large-scale re-creation of microscopic organisms in plexiglass

Zephyr by Monira Al Qadiri

Located along the waterfront, Monira Al Qadiri’s Zephyr builds commentary on petrocultures and the health of our oceans.

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Monira Al Qadiri (b. 1983) is a Kuwaiti visual artist born in Senegal and currently based in Berlin. Her work explores petrocultures—cultures that are dependent on or shaped by petrochemicals—and their possible futures, as well as their legacies of corruption.

In prehistoric times much of the Arabian Peninsula lay under water, which is why ancient marine fossils can be found in the soil and mountains in some inland areas. Zephyr is a large-scale re-creation of a microscopic organism found in fossilised marine algae discovered in the Arabian Peninsula; lit up in order to mimic the bioluminescence of the organism. These single-cell fossils known as dinoflagellates have existed for hundreds of millions of years, reproducing by themselves and creating oxygen through photosynthesis.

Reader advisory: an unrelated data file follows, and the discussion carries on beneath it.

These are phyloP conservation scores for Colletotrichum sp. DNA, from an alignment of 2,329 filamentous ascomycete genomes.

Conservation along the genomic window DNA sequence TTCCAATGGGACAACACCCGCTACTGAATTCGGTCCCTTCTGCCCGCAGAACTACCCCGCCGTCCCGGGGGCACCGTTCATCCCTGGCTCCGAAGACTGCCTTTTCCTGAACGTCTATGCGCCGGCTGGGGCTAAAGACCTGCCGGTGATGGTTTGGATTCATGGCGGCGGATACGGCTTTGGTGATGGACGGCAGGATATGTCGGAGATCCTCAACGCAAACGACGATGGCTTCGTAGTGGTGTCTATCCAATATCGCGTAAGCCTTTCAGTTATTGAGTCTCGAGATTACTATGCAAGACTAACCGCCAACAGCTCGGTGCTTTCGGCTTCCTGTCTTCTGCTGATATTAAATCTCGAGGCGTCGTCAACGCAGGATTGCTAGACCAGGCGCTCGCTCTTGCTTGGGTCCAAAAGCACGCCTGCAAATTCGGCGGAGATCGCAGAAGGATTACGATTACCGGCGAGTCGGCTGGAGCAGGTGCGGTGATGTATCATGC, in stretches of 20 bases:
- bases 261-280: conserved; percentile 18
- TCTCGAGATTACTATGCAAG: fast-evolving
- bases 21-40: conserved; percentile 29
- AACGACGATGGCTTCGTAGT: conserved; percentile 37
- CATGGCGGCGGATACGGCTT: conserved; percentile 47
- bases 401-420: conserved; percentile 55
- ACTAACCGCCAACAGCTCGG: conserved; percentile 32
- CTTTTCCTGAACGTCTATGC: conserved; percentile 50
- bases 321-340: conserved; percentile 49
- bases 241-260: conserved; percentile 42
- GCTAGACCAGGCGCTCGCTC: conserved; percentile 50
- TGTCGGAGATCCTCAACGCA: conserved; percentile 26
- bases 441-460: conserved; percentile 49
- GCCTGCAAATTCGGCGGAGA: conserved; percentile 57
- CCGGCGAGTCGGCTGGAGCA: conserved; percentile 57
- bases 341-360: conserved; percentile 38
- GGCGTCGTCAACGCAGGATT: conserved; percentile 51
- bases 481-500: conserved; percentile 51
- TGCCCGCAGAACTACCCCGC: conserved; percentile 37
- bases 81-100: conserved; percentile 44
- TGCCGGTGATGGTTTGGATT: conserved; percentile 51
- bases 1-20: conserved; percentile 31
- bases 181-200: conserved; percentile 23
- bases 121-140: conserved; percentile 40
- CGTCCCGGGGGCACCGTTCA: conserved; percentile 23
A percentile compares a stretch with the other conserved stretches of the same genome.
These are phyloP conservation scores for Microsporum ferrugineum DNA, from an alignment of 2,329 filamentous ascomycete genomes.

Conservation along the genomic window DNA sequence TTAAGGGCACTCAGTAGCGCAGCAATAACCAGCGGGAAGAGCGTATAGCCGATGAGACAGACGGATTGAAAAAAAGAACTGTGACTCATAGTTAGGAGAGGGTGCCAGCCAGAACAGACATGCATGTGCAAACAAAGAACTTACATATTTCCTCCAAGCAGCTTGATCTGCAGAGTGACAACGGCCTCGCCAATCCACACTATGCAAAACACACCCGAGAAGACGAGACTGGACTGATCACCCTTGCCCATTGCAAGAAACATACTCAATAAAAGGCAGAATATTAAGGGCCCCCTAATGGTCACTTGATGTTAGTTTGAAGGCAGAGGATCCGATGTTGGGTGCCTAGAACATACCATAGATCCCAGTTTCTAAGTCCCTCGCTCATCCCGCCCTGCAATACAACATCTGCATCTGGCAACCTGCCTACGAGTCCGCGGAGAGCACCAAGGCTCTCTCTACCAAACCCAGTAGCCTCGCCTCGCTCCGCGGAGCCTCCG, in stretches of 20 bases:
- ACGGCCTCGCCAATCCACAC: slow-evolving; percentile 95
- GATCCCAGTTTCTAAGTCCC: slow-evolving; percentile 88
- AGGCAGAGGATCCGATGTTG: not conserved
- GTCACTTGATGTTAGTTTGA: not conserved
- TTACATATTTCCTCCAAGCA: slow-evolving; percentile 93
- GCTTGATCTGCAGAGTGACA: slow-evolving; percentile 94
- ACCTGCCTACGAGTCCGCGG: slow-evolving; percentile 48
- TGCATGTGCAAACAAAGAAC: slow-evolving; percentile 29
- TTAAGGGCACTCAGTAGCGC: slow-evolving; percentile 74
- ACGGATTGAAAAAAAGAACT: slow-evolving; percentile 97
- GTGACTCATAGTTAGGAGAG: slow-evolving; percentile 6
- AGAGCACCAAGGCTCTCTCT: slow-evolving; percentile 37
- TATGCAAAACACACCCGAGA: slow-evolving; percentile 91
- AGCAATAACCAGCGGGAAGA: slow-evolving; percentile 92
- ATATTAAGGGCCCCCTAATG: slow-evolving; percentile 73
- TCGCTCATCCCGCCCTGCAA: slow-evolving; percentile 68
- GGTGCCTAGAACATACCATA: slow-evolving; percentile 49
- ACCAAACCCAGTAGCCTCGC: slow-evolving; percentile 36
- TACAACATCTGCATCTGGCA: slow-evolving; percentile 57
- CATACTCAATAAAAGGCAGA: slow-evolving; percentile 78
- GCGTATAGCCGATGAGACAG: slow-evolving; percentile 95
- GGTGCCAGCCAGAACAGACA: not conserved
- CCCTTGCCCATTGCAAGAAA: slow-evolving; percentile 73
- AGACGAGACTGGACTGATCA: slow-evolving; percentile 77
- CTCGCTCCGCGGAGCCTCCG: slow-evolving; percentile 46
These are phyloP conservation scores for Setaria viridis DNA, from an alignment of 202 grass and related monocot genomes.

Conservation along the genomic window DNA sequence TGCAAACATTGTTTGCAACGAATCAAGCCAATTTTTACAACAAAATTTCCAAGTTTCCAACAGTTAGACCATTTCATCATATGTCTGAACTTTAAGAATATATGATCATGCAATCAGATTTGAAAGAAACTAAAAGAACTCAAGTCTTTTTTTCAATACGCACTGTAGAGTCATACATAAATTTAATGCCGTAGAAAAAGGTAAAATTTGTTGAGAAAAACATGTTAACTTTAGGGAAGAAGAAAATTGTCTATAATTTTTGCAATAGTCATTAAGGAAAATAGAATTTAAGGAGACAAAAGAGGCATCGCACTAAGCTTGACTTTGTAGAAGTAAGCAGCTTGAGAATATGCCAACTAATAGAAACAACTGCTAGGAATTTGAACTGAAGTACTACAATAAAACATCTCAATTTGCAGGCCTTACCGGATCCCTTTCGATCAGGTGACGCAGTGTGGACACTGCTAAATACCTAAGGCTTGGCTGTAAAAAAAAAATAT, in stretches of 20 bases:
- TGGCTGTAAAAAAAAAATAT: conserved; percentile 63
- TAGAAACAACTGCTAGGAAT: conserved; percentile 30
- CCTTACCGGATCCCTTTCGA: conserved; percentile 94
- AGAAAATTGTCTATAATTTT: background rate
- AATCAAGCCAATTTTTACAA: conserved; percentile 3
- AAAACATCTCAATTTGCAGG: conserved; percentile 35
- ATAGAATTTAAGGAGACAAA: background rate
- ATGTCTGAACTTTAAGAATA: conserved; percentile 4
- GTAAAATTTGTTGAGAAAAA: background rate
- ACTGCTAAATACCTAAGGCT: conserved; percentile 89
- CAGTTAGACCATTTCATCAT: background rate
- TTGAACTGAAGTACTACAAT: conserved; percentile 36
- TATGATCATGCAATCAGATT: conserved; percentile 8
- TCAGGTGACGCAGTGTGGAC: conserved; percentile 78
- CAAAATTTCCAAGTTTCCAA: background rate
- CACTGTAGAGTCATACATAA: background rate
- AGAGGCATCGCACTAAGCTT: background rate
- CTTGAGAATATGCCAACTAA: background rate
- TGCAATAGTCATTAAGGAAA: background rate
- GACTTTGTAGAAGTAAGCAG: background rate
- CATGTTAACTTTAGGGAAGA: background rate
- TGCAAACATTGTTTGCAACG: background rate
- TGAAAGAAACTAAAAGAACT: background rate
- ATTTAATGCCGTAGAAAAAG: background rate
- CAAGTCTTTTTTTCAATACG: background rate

As half of the world’s oxygen is produced by these sea creatures, Zephyr calls on us to pay attention to the ecology and health of our oceans. It also draws attention to the relationship between the Gulf coast and the sea, and the ways in which it is being undermined by a fast modernisation process.